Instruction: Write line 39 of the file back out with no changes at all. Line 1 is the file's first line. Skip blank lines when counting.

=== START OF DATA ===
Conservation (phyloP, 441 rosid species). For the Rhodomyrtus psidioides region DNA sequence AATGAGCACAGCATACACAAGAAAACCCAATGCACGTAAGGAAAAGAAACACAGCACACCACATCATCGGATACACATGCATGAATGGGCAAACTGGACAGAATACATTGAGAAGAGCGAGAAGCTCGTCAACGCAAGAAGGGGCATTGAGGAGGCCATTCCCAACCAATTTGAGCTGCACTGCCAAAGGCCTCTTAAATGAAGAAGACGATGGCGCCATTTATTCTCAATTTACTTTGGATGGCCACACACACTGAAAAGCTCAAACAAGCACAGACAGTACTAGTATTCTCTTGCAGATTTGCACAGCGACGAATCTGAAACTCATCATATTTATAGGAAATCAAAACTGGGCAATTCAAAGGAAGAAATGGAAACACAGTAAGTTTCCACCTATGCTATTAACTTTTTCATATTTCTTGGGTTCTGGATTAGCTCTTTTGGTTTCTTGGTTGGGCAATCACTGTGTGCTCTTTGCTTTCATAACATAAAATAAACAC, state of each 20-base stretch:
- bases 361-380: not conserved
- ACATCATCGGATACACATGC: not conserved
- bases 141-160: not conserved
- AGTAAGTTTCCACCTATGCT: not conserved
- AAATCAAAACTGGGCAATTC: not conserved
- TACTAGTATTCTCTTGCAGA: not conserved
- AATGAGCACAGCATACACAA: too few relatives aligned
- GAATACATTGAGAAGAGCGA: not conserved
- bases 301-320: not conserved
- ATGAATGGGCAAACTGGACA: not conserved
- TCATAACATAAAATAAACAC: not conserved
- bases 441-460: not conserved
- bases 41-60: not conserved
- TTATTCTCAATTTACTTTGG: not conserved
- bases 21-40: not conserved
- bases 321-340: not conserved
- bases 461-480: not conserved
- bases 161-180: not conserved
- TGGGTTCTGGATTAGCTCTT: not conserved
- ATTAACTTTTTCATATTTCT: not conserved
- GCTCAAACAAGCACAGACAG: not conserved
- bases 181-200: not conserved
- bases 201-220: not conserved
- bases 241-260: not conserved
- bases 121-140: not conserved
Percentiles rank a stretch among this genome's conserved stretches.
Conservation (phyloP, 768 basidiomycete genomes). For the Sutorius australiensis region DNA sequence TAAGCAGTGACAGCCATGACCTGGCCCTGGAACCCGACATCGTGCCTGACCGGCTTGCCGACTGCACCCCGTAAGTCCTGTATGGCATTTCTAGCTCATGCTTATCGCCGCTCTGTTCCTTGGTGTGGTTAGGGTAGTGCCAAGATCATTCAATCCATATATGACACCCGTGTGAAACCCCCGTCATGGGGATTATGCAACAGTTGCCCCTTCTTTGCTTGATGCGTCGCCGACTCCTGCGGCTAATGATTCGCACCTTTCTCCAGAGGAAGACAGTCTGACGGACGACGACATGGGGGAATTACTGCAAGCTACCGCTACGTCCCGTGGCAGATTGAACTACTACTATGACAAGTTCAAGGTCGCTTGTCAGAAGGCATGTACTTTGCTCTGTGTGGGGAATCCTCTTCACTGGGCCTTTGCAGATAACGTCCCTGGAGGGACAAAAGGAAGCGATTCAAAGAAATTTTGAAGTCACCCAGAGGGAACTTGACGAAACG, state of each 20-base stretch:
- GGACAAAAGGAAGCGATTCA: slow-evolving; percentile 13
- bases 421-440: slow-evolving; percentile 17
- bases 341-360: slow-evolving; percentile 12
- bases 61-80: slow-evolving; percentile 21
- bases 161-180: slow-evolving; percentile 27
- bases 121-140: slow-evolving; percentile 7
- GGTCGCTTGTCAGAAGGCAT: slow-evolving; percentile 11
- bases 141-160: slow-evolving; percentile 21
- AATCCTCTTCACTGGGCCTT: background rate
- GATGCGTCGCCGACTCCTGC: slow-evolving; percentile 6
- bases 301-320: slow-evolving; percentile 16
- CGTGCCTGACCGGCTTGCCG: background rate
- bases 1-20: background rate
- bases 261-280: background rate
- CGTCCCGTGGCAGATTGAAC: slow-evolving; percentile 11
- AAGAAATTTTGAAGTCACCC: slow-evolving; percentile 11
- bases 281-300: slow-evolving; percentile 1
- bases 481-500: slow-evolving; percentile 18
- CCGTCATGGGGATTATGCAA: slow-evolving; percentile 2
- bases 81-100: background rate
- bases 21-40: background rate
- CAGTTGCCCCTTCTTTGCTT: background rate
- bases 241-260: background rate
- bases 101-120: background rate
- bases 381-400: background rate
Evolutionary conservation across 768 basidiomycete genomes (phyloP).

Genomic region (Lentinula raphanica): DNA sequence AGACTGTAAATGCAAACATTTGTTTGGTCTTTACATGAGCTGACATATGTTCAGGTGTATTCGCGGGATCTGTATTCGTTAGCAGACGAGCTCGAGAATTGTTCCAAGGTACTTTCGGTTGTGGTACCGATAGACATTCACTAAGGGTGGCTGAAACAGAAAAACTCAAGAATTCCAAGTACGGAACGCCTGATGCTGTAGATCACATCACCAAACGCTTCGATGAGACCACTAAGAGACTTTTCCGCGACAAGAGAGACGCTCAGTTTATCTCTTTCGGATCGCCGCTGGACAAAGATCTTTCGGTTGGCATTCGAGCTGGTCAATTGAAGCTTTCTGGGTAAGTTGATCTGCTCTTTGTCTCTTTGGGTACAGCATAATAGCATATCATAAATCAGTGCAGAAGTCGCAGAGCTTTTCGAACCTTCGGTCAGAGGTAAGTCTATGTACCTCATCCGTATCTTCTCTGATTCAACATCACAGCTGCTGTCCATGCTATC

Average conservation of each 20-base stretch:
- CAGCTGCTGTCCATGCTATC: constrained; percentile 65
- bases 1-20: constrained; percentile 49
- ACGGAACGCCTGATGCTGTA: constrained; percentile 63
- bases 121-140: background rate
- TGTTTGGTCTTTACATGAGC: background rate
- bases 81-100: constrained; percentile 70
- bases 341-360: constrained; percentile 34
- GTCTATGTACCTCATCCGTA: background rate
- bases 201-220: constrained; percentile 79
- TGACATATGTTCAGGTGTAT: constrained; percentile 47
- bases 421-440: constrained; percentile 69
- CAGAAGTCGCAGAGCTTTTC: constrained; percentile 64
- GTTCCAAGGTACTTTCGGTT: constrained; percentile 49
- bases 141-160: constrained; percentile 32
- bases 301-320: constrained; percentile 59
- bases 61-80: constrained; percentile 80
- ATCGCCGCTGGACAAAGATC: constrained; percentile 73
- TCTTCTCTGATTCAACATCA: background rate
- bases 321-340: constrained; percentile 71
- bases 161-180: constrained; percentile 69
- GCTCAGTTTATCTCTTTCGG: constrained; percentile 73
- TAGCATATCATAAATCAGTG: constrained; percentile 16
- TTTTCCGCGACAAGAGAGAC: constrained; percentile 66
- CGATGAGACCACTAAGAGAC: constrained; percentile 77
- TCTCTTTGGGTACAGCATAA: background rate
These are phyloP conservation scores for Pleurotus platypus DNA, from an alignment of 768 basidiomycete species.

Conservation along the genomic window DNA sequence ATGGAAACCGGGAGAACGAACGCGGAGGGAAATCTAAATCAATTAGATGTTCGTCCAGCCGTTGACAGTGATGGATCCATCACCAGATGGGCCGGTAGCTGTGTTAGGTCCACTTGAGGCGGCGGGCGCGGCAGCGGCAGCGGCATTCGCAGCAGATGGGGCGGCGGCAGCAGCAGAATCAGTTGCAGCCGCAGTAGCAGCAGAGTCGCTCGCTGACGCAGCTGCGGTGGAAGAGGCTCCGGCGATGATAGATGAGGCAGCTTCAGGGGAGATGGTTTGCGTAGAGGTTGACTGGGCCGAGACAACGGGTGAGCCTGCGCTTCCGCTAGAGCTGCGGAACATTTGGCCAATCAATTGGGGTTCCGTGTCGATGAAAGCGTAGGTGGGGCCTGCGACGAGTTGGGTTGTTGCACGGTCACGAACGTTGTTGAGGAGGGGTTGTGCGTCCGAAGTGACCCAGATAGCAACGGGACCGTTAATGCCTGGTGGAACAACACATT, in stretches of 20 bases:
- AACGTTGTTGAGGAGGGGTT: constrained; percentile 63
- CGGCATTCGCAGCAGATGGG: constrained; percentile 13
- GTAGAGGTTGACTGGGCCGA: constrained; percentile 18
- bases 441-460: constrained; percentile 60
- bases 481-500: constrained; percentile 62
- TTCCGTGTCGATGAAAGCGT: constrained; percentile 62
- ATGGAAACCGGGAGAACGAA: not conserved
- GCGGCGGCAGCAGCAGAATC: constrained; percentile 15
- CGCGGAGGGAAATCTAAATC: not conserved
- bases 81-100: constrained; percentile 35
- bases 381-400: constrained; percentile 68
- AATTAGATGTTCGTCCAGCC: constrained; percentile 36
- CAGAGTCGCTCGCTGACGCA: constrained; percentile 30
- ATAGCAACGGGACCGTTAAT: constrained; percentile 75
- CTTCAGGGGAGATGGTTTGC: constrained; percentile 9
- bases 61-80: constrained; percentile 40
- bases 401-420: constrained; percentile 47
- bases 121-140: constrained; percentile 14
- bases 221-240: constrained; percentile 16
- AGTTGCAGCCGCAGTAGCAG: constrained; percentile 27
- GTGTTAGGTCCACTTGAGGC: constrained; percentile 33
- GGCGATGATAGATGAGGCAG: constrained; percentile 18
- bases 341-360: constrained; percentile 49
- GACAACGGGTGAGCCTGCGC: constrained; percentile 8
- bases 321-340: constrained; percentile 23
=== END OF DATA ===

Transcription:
- bases 301-320: slow-evolving; percentile 16